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Say wh-a-a-a-t?

May 2, 2018

Rod Rosenstein, the Deputy U.S. Attorney General, is being widely quoted as saying that he perceives any efforts to impeach him or other DOJ officials in order to compel the delivery of DOJ documents to Congress as extortion.

That strikes some people as rather ridiculous, given that the Department of Justice was created by Congress in more or less its present form as a Cabinet position, responsible to the executive branch of government in 1870, taking the place of various other iterations of a Federal domestic police force that date back to the creation of this country.

It is comprised of eight divisions, each of whom has a responsibility to perform investigations according to their focus, i.e. the criminal division, tax division, civil rights division, etc. etc.

Each of those divisions in turn spawned a number of other agencies, such as the U.S Marshals Service, Bureau of Alcohol, Tobacco and Firearms (ATF), Bureau of Prisons, Office of the Inspector General,  and so forth.

In short, the DOJ is NOT a fourth branch of government.

OK, so let’s try to understand Mr. Rosenstein’s argument. It seems to look like this.

Congress can threaten to impeach a president, but it can’t threaten to impeach the leadership of the Department of Justice for failure to obey a direct order.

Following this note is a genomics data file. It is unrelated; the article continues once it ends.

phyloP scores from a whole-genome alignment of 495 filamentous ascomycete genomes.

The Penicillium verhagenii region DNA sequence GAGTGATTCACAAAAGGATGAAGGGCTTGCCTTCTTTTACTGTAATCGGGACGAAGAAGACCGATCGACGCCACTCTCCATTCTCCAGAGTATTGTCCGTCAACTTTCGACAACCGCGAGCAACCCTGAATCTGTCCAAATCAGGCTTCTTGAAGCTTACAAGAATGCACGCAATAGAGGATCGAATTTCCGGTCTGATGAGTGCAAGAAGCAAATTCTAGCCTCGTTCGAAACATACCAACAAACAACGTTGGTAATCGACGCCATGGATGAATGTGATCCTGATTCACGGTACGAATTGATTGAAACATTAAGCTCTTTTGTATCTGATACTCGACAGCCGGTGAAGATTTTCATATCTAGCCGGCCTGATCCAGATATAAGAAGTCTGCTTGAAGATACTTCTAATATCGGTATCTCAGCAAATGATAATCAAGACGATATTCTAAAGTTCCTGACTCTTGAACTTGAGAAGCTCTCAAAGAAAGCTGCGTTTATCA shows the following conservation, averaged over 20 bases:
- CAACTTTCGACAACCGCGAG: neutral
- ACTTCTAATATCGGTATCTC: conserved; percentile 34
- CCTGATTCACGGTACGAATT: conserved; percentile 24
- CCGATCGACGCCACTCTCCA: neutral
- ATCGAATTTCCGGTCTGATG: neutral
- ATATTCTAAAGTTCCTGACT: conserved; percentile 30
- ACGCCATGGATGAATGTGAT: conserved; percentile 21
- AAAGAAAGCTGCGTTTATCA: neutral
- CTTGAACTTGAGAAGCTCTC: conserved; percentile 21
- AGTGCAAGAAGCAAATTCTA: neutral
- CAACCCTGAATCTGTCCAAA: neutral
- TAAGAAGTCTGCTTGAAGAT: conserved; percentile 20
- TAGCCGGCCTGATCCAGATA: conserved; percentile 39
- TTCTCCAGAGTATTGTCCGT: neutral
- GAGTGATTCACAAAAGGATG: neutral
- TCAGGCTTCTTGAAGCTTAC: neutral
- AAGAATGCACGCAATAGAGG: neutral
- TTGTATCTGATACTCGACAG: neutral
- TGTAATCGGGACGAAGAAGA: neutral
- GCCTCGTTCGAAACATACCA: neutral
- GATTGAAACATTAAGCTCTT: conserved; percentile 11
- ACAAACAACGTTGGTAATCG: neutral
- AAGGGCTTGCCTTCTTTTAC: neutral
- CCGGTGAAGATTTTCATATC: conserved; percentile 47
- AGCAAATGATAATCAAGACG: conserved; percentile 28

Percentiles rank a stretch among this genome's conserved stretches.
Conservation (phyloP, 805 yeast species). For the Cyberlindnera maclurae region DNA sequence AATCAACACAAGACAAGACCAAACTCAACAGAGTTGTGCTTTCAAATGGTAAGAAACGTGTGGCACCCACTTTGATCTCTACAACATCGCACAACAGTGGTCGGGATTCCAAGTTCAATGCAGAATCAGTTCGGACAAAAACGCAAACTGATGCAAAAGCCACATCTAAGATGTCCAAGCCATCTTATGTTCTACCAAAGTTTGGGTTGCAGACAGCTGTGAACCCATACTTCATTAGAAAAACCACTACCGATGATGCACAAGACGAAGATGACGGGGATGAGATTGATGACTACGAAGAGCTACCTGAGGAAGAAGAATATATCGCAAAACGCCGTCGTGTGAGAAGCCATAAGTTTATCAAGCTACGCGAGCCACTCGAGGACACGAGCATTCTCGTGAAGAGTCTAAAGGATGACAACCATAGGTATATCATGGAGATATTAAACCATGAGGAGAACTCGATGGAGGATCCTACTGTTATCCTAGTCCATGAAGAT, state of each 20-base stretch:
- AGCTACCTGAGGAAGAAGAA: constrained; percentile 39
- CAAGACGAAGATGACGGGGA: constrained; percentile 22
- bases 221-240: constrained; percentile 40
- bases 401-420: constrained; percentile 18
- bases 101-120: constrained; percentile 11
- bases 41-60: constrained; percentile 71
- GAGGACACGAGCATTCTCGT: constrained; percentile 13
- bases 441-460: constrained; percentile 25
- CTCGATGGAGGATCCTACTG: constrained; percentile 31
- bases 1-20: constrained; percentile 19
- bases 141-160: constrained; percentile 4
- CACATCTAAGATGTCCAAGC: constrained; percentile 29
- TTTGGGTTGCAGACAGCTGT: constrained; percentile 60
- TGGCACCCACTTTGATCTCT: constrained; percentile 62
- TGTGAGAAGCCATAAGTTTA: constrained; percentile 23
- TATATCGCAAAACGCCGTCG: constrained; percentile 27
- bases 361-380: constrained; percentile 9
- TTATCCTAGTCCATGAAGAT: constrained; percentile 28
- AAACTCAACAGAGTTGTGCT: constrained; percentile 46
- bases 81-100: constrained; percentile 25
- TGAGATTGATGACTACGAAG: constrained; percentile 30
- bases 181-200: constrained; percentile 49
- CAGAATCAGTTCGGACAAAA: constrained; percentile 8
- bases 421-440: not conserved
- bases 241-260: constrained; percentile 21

So,  repeatedly threatening to impeach a President is a legal and lawful exercise of legislative power, but seeking to hold the leadership of a Cabinet level department accountable for its action is extortion.

Righto, we think we’ve got it now.

Technically of course, the President could have wiped out the entire upper management level of the DOJ with the stroke of a pen on inauguration day. Some presidents have done just that, demanding that the staff of various Federal agencies resign, sometimes with the right to re-apply and sometimes not.

Like most of his predecessors, President Trump did not do that, preferring instead to wait until he could evaluate the management staff for himself.

That brings us back to the present.

No one, not Joe the Plumber or even a member of Congress should have to wait years before getting information legally requested from any government agency.

The only legal hook we see that Mr. Rosenstein could have thrown his hat at would be that the documents in question are part of an ongoing Federal investigation.

Given that some of the documents requested may relate directly or indirectly to the Inspector General’s current probe into the handling of the Clinton e-mail investigation, that might even have worked, at least in the short term.

The fact that he didn’t even try that avenue first, says an awful lot about the DOJ in general and Mr. Rosenstein in particular.

 

From → op-ed

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